Starling Bank can set ambitious targets now its revenues exceed its operating costs, but potential acquirers should know the company’s mission is to change banking and not to sell up.
Receiving its UK banking license in 2016, the app based challenger bank was one of the early cohort of new banks harnessing the latest technologies to take on the traditional high street giants. Last month, it reported its first profit and the first of the UK’s consumer-facing challenger bank community, a major landmark for any new bank and a launchpad for raising the bar.
Starling’s rise is no secret. It is one of the most talked about UK challenger banks under the leadership of charismatic computer scientist and banker Anne Boden.
Recent talk of big banks eying the company up for takeover makes its plans all the more interesting.
Speaking at the Fintech Connect after being asked about the reported interest from Lloyds Bank and JP Morgan, Boden said these are not the first traditional banks to eye Starling’s business.
But she is not about to cash in and is aiming much higher, an ambition shared across the company. “Big banks taking an interest in Starling is not new and I have always said I didn’t do this to sell out to a big bank and nothing has changed,” said Boden.
“We are in a very interesting space, I am excited to be profitable and I am excited about how people view our success, but people that joined Starling did that to do something fundamental and have a mission,” she added. “We are technologists and we are proud of it.”
The £800,000 operating profit for the month October, which appears insignificant in a sector where profits are counted in billions, is a major milestone. “It gives us confidence and allows us to set our ambitions very high,” said Boden.
Despite the economic uncertainty caused by the Covid-19 pandemic and fast approaching Brexit Starling actually became profitable earlier than expected said Boden. “We have been planning for this mist of the year and we knew we were going to do it by the end of the year. There was a bit of a hiccup when the coronavirus hit when for a few months we didn’t know how it was going to impact us.”
But the impact of the pandemic has seen more customers arrive and the use of its services increase. “What happened is there has been a huge move to digital because people want a digital experience and we hit profitability just ahead of schedule,” she said.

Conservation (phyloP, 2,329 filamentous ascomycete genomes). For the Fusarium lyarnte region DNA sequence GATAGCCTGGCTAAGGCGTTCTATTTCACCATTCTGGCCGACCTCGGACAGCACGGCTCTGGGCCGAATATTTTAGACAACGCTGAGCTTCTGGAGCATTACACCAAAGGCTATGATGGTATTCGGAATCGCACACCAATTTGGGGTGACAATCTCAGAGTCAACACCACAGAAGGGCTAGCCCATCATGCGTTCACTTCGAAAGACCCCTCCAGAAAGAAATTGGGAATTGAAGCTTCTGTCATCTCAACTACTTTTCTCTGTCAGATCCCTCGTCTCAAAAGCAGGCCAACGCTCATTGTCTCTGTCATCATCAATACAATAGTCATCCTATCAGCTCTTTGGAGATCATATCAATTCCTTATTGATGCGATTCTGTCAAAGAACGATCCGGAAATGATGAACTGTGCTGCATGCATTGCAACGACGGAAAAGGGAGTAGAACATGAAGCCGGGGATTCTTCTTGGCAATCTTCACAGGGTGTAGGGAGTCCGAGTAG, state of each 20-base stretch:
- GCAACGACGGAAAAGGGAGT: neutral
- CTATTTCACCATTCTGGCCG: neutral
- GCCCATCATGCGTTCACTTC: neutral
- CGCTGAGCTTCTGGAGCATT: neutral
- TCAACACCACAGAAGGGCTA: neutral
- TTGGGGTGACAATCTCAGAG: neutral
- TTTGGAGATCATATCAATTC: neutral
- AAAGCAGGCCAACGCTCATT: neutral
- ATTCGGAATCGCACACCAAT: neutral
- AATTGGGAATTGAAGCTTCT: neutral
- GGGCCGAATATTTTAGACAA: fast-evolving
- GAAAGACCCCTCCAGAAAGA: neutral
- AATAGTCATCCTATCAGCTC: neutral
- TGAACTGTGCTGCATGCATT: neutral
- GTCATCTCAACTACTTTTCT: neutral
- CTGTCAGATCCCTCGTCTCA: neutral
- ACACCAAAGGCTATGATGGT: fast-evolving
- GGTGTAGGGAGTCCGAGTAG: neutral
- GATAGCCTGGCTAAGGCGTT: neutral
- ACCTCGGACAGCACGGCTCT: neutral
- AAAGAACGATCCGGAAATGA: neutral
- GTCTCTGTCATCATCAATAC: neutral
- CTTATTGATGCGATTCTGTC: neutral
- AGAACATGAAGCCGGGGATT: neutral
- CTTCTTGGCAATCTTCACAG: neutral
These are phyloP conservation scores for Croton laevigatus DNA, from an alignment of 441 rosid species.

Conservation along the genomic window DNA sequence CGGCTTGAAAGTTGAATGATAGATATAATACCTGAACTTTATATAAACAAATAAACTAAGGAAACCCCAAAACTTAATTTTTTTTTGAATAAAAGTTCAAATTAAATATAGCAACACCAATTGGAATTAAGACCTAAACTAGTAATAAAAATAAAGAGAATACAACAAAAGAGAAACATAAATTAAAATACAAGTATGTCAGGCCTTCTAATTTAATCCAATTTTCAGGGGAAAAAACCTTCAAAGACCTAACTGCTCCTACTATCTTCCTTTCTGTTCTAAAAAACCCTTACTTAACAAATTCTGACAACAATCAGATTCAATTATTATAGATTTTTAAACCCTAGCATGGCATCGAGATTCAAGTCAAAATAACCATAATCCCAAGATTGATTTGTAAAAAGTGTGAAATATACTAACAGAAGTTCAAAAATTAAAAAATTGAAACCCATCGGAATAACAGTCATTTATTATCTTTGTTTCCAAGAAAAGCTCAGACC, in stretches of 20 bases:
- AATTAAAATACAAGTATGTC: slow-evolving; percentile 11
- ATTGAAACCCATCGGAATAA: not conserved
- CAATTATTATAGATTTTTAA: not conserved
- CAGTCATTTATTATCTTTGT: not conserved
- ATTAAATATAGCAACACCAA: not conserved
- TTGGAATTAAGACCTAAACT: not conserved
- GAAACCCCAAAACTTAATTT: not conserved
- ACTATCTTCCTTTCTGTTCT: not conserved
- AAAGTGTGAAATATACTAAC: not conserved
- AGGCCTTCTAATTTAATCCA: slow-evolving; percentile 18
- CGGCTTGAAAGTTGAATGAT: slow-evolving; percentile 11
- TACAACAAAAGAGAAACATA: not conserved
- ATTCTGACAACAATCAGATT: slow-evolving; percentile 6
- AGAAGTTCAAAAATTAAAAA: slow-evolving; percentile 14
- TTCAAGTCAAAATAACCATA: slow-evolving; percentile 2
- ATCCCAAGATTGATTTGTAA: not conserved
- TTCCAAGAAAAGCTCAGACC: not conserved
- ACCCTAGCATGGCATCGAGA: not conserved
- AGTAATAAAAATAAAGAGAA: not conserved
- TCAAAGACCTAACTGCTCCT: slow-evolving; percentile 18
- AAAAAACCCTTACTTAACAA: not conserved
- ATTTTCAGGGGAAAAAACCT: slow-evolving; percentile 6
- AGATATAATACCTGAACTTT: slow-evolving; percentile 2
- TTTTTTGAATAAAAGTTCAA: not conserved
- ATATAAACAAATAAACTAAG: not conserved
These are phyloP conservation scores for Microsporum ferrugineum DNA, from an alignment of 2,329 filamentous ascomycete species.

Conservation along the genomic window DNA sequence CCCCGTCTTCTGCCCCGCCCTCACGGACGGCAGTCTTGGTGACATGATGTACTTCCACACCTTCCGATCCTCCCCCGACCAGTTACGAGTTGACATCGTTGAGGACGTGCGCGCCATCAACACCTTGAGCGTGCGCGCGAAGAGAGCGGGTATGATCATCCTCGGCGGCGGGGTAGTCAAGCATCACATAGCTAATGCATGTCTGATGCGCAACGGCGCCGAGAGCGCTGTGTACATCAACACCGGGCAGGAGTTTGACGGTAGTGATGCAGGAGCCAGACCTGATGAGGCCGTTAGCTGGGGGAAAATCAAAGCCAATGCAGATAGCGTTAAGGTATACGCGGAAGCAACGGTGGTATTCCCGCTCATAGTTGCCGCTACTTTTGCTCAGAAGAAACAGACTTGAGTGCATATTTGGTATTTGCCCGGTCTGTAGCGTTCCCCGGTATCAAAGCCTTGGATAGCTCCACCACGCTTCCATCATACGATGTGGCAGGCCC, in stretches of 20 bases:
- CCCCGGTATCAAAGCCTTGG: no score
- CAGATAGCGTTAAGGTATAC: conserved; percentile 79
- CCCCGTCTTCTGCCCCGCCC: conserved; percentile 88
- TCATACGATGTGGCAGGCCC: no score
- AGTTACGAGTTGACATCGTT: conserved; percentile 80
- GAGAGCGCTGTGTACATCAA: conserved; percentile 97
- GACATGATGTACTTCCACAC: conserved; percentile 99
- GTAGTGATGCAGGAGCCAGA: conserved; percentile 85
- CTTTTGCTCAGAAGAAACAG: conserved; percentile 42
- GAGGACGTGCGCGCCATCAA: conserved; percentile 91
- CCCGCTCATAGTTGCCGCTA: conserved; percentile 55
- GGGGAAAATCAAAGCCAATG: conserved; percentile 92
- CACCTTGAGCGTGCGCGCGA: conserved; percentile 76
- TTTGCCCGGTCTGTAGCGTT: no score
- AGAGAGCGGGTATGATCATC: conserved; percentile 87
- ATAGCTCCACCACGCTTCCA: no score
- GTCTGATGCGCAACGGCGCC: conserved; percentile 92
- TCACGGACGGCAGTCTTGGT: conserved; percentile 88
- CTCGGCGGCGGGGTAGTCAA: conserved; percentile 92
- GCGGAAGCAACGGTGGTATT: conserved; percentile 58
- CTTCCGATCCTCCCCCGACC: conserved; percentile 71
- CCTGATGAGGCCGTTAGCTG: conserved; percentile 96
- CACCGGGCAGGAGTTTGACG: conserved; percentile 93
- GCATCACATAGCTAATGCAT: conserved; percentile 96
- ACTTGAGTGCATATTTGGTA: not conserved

The company has not furloughed any staff and actually hired 150 since the initial lockdown. Software development continued during the lockdown. “We are constantly adding new features. It is not just about gimmicks, but doing useful things for customers with engineers releasing software all the time,” said Boden.
Are we tech or finance?
But what is next for the bank set up by a computer scientist to use modern technology to make banking as convenient as possible?
One thing is for certain, the company will continue to preach tech. “I started my career in the early 1980s as a computer scientist, and I saw the bank and the industry was all about data and computing,” said Boden.
She also realised to gain trust and grow in the banking sector consumers need to be reassured of banking credentials before worrying about the digital services on offer.
“We have always used the word bank in our name and we have never tried to anything different, which is why we are trusted by our customers. But modern day banking is all about technology, which is why when I quit my job I wanted to set up a bank with technology at its core,” said Boden.
Boden expects all banks to face a dilemma over their status in the future, as tech’s importance in banking grows ever greater. “I think in the future all banks will end up being considered far more as technology stock,” she said, adding that banks are not glamorous at the moment and investors look at them as being hard work, at the same time acknowledging there must be a balance.
“Technology currently has all the glamour, but I am a realist and the only way you can make money and have a sustainable business is if you are a bank and you have the best technology in the world. That is what we set out to do and that is what we are doing.”
The bank is certainly rubbing shoulders with its centuries-old competitors. It was involved in the government-backed business lending scheme, where the banks provide the capital, but if there is a default the government makes good.
“We were in a good position to help out with this because we had the funding through £4bn in deposits and we had the technology to support this, because we had spent several years building lending systems,” said Boden.
Starling has lent about £1.2bn to date through the scheme, and being part of it gave its reputation a boost. “It has established us as a bank that is competing against the big banks,” she said.
Like big banks, international expansion is in the plan and its European strategy has started. Starling is currently a UK-only bank, so won’t be as suddenly impacted by Brexit, but must plan for it.
“It is very unfortunate where we find ourselves today with Brexit,” said Boden. “We have never marketed ourselves outside the UK so we are not in the position some banks find themselves in, having to get an overseas license quickly.”
But for its European expansion it now needs a license and is going through the process with the Central bank of Ireland.
After a pause in its European expansion projects when Covid-19 struck, the bank got them going again as soon as August. It is currently “having conversations in France and Germany”, said Boden.